In his final months in office as United Nations high commissioner for human rights, the outspoken Zeid Ra’ad al-Hussein did what no former holder of that office would or could do: he issued a blistering report on Indian abuses in the disputed territory of Kashmir. It is a story that Indian governments have long tried to keep out of sight internationally.
The report, the first of its kind, also covered Pakistani violations on its side of the “line of control,” as the de facto border is known. The violations were described as being of a much lesser magnitude and fundamentally different than the Indian abuses. The main thrust of the report focused almost entirely on the severe repression employed by the occupation force of hundreds of thousands of Indian troops and other security forces against a majority Muslim population in the Kashmir Valley and its environs.
India’s longstanding view, expressed again in a harsh rebuttal to Zeid when the report was published in mid-June, has been that the UN has no mediating role to play in Kashmir; and moreover, that Pakistan illegally possesses part of the territory. The official government statement said: “India rejects the report. It is fallacious, tendentious and motivated. We question the intent in bringing out such a report.”
An Indian government spokesperson termed the findings “prejudiced” and a violation of India’s “sovereignty and territorial integrity.”
Nevertheless, the report of the high commissioner for human rights, whose term expired Aug. 31, is now an official UN document, and people in the UN Secretariat and diplomatic corps have noted that Secretary-General António Guterres is standing behind it. (Zeid has been succeeded by Michelle Bachelet, a former president of Chile.)
The high commissioner’s report states without obfuscation that only a Security Council resolution will allow the UN to withdraw a mandated monitoring mission from the region, where it has been based since 1949. The mission, the UN Military Observer Group in India and Pakistan, is known by its acronym Unmogip.
India has argued for half a century that the UN, especially the Security Council, lost all jurisdiction since Indian talks with Pakistan were held in the early 1970s in the Indian Himalayan hill station of Simla. “The Government of India has since claimed that the Simla Agreement made all previous Security Council resolutions redundant,” Zeid’s report noted.
The UN begs to differ. “The United Nations Secretary-General’s position has been that UNMOGIP can only be terminated by a decision of the Security Council; as such decision has not been taken, UNMOGIP has continued to operate,” Zeid’s report said.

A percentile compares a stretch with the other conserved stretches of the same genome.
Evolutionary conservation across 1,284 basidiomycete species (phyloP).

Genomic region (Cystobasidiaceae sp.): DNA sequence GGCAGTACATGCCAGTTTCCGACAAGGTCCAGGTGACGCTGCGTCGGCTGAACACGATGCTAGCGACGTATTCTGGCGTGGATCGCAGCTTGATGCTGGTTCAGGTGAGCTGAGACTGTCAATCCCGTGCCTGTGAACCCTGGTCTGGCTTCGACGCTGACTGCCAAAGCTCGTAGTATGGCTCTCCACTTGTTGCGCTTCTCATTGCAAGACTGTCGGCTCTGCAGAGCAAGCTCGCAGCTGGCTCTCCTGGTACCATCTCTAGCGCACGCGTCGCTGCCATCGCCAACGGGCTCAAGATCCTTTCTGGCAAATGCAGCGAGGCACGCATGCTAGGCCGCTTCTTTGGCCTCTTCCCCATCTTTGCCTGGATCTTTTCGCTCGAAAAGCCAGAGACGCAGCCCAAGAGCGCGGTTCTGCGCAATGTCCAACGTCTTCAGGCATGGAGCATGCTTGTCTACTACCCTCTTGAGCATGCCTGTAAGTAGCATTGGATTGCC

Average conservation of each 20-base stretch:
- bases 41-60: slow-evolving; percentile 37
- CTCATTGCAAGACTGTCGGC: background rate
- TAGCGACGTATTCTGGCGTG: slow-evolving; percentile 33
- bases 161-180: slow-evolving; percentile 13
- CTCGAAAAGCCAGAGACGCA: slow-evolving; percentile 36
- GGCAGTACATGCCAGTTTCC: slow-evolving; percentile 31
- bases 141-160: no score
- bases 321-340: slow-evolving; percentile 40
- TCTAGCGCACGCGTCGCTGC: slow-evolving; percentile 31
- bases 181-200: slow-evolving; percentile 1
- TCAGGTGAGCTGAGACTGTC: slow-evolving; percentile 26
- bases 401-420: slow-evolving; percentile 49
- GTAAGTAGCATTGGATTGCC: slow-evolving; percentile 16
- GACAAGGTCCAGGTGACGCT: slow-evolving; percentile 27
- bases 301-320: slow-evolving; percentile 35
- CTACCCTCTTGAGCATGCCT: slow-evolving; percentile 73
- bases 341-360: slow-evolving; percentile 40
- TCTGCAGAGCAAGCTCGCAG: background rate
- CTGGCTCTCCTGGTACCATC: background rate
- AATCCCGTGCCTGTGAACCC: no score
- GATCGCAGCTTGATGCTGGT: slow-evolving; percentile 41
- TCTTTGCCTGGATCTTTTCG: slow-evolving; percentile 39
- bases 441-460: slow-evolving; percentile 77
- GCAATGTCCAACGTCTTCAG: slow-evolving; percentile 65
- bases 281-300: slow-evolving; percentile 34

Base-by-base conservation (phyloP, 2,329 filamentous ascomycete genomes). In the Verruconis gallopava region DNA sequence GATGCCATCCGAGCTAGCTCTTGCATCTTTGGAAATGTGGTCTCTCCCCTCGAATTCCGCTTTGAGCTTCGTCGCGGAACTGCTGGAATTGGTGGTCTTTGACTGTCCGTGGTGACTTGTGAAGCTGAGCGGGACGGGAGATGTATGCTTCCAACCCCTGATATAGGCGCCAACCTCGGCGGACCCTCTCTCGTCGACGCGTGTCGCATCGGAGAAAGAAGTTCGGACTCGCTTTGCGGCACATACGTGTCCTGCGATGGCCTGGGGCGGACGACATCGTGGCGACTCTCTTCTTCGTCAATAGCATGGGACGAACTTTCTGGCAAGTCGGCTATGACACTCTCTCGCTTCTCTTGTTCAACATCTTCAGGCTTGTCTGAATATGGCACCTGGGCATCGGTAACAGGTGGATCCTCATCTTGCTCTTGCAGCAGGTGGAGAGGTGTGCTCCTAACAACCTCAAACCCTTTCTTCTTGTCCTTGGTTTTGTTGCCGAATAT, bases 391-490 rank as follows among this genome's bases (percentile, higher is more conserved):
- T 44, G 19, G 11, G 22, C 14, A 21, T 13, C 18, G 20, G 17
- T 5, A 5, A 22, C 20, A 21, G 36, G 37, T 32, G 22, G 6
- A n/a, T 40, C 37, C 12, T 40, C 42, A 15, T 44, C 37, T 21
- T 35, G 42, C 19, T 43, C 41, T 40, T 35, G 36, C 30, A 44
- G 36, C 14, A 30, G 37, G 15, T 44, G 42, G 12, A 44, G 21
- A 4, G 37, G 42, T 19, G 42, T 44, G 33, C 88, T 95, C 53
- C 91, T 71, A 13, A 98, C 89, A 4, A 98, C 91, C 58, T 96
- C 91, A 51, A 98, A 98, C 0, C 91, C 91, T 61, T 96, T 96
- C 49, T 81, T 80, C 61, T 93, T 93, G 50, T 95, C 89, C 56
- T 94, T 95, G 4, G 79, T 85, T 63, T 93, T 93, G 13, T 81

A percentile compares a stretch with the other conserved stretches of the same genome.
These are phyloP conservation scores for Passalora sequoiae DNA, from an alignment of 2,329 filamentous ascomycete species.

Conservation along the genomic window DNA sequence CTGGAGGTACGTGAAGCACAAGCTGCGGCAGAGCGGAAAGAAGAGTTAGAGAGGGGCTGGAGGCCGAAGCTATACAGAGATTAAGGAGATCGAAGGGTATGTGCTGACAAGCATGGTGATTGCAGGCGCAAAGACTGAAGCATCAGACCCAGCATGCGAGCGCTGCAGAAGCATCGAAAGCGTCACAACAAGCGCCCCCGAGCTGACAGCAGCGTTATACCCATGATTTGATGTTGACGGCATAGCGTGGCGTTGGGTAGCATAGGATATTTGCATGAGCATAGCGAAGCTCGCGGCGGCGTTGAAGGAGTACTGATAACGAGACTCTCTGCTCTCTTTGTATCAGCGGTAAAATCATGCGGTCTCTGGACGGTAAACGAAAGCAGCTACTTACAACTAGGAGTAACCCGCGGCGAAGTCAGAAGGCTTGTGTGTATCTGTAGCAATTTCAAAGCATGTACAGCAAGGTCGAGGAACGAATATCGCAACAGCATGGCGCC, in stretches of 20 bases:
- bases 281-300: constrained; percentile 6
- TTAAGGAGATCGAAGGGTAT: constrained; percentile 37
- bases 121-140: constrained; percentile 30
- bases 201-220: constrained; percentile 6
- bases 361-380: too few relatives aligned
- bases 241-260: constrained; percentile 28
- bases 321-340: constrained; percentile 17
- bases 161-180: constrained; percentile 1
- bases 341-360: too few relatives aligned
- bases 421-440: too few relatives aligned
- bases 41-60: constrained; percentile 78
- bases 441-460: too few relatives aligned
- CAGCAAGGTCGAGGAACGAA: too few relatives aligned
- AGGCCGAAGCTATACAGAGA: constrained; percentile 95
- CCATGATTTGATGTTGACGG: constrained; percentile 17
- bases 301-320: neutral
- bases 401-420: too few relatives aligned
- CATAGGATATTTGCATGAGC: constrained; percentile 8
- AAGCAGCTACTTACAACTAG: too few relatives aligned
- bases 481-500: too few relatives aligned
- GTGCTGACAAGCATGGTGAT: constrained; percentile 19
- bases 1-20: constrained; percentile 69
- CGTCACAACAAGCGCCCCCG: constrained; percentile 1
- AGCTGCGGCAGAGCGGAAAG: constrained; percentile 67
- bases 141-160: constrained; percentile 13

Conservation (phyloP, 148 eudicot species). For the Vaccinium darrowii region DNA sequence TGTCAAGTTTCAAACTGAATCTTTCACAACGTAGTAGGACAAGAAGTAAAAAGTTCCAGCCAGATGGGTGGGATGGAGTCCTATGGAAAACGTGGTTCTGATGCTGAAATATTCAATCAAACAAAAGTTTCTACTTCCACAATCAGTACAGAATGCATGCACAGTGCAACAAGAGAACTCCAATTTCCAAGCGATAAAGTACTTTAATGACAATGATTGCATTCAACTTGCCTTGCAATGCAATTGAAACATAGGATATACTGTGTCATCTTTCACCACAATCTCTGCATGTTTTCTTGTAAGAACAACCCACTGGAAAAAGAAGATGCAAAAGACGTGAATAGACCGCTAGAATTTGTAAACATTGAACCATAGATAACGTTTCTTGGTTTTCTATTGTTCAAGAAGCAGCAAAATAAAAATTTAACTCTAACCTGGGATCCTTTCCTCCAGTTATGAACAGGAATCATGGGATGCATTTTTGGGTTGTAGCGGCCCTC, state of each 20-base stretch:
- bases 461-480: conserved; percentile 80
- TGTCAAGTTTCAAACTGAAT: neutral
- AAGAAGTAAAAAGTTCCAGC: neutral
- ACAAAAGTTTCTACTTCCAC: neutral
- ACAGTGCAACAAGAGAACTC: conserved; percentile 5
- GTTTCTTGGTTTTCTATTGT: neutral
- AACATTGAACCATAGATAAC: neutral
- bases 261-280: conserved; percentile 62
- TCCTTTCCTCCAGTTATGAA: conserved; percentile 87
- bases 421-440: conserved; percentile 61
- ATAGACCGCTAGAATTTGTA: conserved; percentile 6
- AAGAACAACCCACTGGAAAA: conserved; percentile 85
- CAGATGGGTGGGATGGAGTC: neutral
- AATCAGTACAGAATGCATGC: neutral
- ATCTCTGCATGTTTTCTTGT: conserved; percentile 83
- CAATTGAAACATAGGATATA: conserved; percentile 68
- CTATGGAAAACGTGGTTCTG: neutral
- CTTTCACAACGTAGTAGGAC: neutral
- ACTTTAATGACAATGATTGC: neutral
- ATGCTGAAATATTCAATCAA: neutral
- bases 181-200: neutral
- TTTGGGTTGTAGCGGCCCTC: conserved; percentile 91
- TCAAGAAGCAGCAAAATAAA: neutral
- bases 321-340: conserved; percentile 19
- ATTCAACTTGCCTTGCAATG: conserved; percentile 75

Kashmir is already under some renewed discussion at the UN as the Security Council and Department of Peacekeeping Operations consider the future of the infinitesimally small and circumscribed UN monitoring mission there. The Trump administration, seeking cuts to the UN’s peacekeeping budget, has also targeted other small “legacy” missions such as Cyprus and Western Sahara.
These missions, which appear to budget-cutters as failing to make enough political progress, have been consistently criticized for years by John Bolton, Trump’s national security adviser and a former US ambassador to the UN. The current ambassador, Nikki Haley, has been canvassing opinion for a year around the UN on whether to end the Kashmir mission, an envoy told PassBlue. So far, no decisions have been made. The mission’s budget was renewed in December for 2018-2019.
By cutting at least some peacekeeping missions, the UN could lose international reach, or bases of operation, however small. And it could lose close proximity to governments with which it may have issues.
On Sept. 6, high-level US-Indian talks will begin in Delhi between the American secretaries of state and defense, Mike Pompeo and Jim Mattis, and their Indian counterparts, Sushma Swaraj and Nirmala Sitharaman. Kashmir is not on the formal agenda. The focus is on an Indian Ocean-Pacific strategic cooperation plan developed partly to counter China’s outreach.
“The dialogue is an indication of the deepening strategic partnership between our two countries, and India’s emergence as a net security provider in the region,” Heather Nauert, the State Department spokesperson, told reporters on Aug. 30.
In April this year, the Security Council’s military staff committee, comprising military advisers from the five permanent Council members — Britain, China, France, Russia and the US — went to the Kashmir region to try to observe the work of the mission.
The group of experts was denied visas by India, effectively barring them from the country, which apparently surprised Haley, a politician of Indian heritage who has been building close ties to the Hindu nationalist government of Prime Minister Narendra Modi, continuing American pro-India policies dating to the Bill Clinton administration. (Haley visited India in late June.)
The UN military team was able to visit the Pakistan side, however, which comprises the regions of Azad (Free) Kashmir, as well as mountainous Gilgit and Baltistan. The UN team wrote an internal report including both the Indian and Pakistani sides, which was submitted to the Council. There has been no action on it so far.
The Kashmir observer group is the UN’s only monitoring foothold in India, where there has been sporadic conflict for decades. The multinational mission is based from May to October in Srinagar, Kashmir’s summer capital on the India-administered side, and from November to April in Islamabad, Pakistan’s capital. It has 42 military experts and 72 civilians operating on a biennial budget of about $21 million. Since July 2018, the mission has been commanded by Maj. Gen. José Eladio Alcaín of Uruguay.
If the UN military advisers had not been denied entry to Indian-administered Kashmir, they could have seen the constraints under which the monitoring group works, which are well documented in the UN peacekeeping department and in media reports. The observers may not travel freely around the area without Indian escorts. They are told not to mix with local civilian groups and they receive minimal, grudging support from an Indian liaison officer.